The school dropout rate is at an all-time high in Sudan's South Kordofan state because many schools have been destroyed during the three-year civil war between the government and SPLA-N rebel forces. Adam Bailes visited Sudan's Nuba Mountains' region and reports many children are simply too scared to go to school
Video

Video VOA Reporter Tours Devastated Peshawar School

Islamist militants wearing military uniforms and strapped with explosives attacked a military run school Tuesday in the northwestern Pakistani city of Peshawar. At least 141 people were killed in the horrific attack, most of them young students. VOA reporter Ayaz Gul visited the devastated school and attended the funeral of the principal who courageously tried to save her students from the deadly attack.
Video

Video Nigerians Fleeing Boko Haram Languish in Camp Near Capital

In its five-year effort to impose Islamic law in northeastern Nigeria, the Boko Haram extremist group has killed thousands of people and forced hundreds of thousands to flee. Some of those who ran for their lives now live in squalor on the edges of the capital, Abuja. Chris Stein reports for VOA.
Video

Video Putin Says Russian Economy Will Emerge Stronger

Russian President Vladimir Putin has said his country's sinking economy will not only recover but also become stronger, despite falling oil prices and Western sanctions over Ukraine. VOA's Daniel Schearf reports.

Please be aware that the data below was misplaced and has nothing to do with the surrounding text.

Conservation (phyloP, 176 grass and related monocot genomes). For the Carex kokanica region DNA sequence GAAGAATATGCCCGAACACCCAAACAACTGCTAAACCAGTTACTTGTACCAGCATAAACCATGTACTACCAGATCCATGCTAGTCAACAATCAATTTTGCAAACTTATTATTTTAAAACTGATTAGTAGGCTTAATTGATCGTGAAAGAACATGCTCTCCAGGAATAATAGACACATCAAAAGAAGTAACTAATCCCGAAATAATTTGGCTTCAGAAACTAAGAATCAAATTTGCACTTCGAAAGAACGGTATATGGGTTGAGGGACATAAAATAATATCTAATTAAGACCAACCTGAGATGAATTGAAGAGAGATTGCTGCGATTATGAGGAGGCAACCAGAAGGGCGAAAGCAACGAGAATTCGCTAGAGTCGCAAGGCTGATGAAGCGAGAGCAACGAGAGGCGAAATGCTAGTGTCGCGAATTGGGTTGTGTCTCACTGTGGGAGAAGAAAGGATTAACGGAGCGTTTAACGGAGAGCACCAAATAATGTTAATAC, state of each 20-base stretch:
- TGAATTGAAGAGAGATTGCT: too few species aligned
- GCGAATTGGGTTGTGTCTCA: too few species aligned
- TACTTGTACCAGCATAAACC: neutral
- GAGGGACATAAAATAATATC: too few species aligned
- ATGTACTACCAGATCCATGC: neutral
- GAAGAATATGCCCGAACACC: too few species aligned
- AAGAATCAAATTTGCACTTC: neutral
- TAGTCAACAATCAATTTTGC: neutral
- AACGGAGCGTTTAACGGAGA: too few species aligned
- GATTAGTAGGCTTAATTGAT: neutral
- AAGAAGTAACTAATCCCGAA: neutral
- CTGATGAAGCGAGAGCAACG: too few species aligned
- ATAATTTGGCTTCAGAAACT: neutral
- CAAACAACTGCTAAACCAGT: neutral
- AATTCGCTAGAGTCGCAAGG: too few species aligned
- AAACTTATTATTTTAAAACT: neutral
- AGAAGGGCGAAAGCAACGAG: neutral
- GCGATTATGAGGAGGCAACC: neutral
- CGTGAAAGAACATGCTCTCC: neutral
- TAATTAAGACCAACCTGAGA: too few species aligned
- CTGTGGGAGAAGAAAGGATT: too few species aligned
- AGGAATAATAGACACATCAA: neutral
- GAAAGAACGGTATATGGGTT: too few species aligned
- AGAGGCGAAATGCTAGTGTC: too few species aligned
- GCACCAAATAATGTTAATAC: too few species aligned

Video

Video Detained Turkish Journalists Follow Teachings of US-Based Preacher

The Turkish government’s jailing of critical journalists has sparked international condemnation and is being seen as an effort to undermine the followers of an ailing Turkish preacher based in the United States. VOA religion reporter Jerome Socolovsky has more.
Video

Video ‘Anti-Islamization’ Marches Increase Tensions In Germany

Anti-immigrant rallies in Germany have been building in recent weeks, peaking Monday night in the city of Dresden where tens of thousands of people turned out to demonstrate against what they call the ‘Islamization’ of the West. Germany has offered asylum to more Syrian refugees than any other country, and this appears to have set off the protests. Henry Ridgwell reports from London.
Video

Video Aceh Rebuilt Decade After Tsunami, But Scars Remain

On December 26, 2004 there was an earthquake in the Indian Ocean so powerful it caused the Earth’s axis to wobble a few centimeters. Onshore on the island of Sumatra, the resulting tsunami was devastating. A decade later, VOA Correspondent Steve Herman reports from Banda Aceh, Indonesia, where although there is little remaining evidence of the physical devastation, the psychological scars among survivors remain.
Video

Video Refugees Living in Kenya Long for Peace in the Home Countries

Kenya is host to numerous refugees seeking safe haven from conflict. Immigrants from Somalia face challenges in their new lives in Kenya. Ahead of International Migrants Day (December 18) Lenny Ruvaga has more for VOA News from the Kenyan capital.

All About America

AppleAndroid